Recently Year 11 Historians visited the German capital city, Berlin. This trip consolidated our knowledge of Weimar, Nazi and Cold War Germany. It was an intensive four days where we learnt a lot, walked a lot, ate a lot, walked a lot, laughed a lot, walked a lot, learnt a lot and walked a lot.
On our first day we were a little sleepy after the very early start, but this pain was eased by the relaxing experience of travelling through Terminal 5. On our first trip out of the hostel we ventured onto the Berlin U-Bahn and went for lunch in the sunshine followed by a brief visit through the Sony Centre to purchase some cinema tickets for the next night. We spent the afternoon in the German Historical Museum where we consolidated our knowledge of Weimar and Nazi Germany and tasted some of the best apple strudel in town (well, Mr Grogan did).
In the evening we took a sunset trip up to the top of the glass dome of the Reichstag; the German Parliament. From here there are views across the city. It was designed by Norman Foster, the architect who designed the Gherkin, and you can walk on a platform all the way up, whilst listening to an audio tour along the way. At the very top we could lay back and look at the starts through the glassless space that serves to collect rainwater. This was a highlight of the trip for many of us. We ambled back, stopping for a few photos at the Brandenburg Gate and stopping for the obligatory Starbucks.
On Saturday (Jess’s birthday) we took a trip out of the city to the Olympic Stadium, built by Hitler in 1936 for the Olympic Games. He used this event to show off Germany to its full potential and showcase what he deemed was the ‘master race’. Today, the sports and cultural life of modern Berlin would be unimaginable without the “Berlin Olympic Park” built for the 1936 Olympic Games. The stadium is the home of the soccer team Hertha BSC; Bundesliga games and international soccer matches take place here.
We then journeyed to the north where we met our guide Phil and visited Sachsenhausen Concentration camp. This was a very bleak place. The camp was used primarily for political prisoners from 1936 to the end of the Third Reich in May, 1945. In the camp we saw the cells where prisoners may have been put in solitary confinement and where there are now memorials to some of the more well-known inmates such as Martin Niemoller and read the story of men such as Georg Elser who had attempted to assassinate Hitler. We also saw reconstructions of barracks, which were horrifically crowded and went down into the camp kitchen. Phil told us insightful stories about the camps form money laundering to escape plans. The visit was moving and memorable, something that will stay with us throughout our lives.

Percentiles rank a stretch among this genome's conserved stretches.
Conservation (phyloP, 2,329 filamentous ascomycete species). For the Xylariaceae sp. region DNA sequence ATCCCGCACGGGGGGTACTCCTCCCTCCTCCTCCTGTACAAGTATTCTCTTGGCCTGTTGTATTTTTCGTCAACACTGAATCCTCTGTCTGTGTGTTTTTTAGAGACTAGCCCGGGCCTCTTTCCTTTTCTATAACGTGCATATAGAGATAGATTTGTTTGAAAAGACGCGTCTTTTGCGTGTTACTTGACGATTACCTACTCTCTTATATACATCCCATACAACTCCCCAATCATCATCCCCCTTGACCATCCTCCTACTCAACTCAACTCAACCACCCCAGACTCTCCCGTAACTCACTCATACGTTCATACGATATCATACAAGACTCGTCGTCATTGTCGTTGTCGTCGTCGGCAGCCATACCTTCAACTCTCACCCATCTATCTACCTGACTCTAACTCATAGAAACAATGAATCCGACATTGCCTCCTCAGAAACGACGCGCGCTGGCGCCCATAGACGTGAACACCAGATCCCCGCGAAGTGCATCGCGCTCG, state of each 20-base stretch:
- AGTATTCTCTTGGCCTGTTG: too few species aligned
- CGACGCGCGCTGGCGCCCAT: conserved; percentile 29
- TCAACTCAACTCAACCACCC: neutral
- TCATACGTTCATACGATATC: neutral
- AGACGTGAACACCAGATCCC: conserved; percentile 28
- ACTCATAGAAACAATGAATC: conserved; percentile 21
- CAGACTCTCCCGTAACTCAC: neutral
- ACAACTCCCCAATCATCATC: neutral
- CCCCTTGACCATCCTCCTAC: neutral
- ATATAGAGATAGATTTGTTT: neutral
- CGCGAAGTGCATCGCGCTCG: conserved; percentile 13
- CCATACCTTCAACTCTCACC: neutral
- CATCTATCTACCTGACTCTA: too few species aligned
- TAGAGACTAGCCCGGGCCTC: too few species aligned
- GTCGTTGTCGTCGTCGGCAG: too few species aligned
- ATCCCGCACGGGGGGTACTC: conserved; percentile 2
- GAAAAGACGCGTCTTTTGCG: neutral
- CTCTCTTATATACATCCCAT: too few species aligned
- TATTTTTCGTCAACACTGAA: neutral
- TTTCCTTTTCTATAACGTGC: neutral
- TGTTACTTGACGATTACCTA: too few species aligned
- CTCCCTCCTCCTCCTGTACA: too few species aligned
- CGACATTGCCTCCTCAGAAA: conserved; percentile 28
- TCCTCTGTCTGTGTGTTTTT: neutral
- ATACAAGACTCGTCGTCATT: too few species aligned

In the evening we lightened the mod with a relaxing evening at the cinema. We went to one of only five IMAX cinemas in Germany, however we missed the very start of the film and whilst most of us knew Beauty and the Beast very well we are not sure if Mr Grogan ever found out how the prince became a Beast…!
The next day we ventured into the city for an in-depth walking tour. We saw Museum Island, the Berliner Dom, the city’s largest church and Bebelplatz, the site of the infamous Nazi book-burnings in 1933. We also visited a world-famous chocolate shop where there were large-scale models of famous Berlin sights such as the Brandenburg Gate made out of chocolate.
We stopped at Checkpoint Charlie, the most famous checkpoint along the Berlin Wall and even posed for a few photos with some handsome guards. We saw surviving sections of the Berlin Wall and learned a bit more about its history. We manged to get caught up in the Berlin half-marathon which saw us cheering on the runners- we were a great cheer squad!
After lunch, we moved onto the memorial to the Murdered Jews of Europe, which occupies a spot very close to the Brandenburg Gate and was erected after much debate over how to honour those murdered during the Holocaust. It consists of lots of differently sized concrete blocks and once you walk down into the middle of it, it is quite an eerie experience. We were unsure about whether this was a fitting tribute or not, but then could not agree what would be.
Later in the afternoon we followed this up with a trip to the DDR Museum. This is an interactive museum all about life in East Germany when it was under Communist control. You could literally smell the coffee from the period and take a drive in a Trabi car. We had a gentle stroll home which included our obligatory photo stop with Marx and Engels.
Our final day came all too quickly but in the short amount of time we had we managed to fit in a tiny bit of shopping before departing to the airport!.
Thank you to Miss Simmonite, Mr Grogan and Mrs Burrows who accompanied us on this fascinating and enjoyable trip.
You can see more photos of our trip here: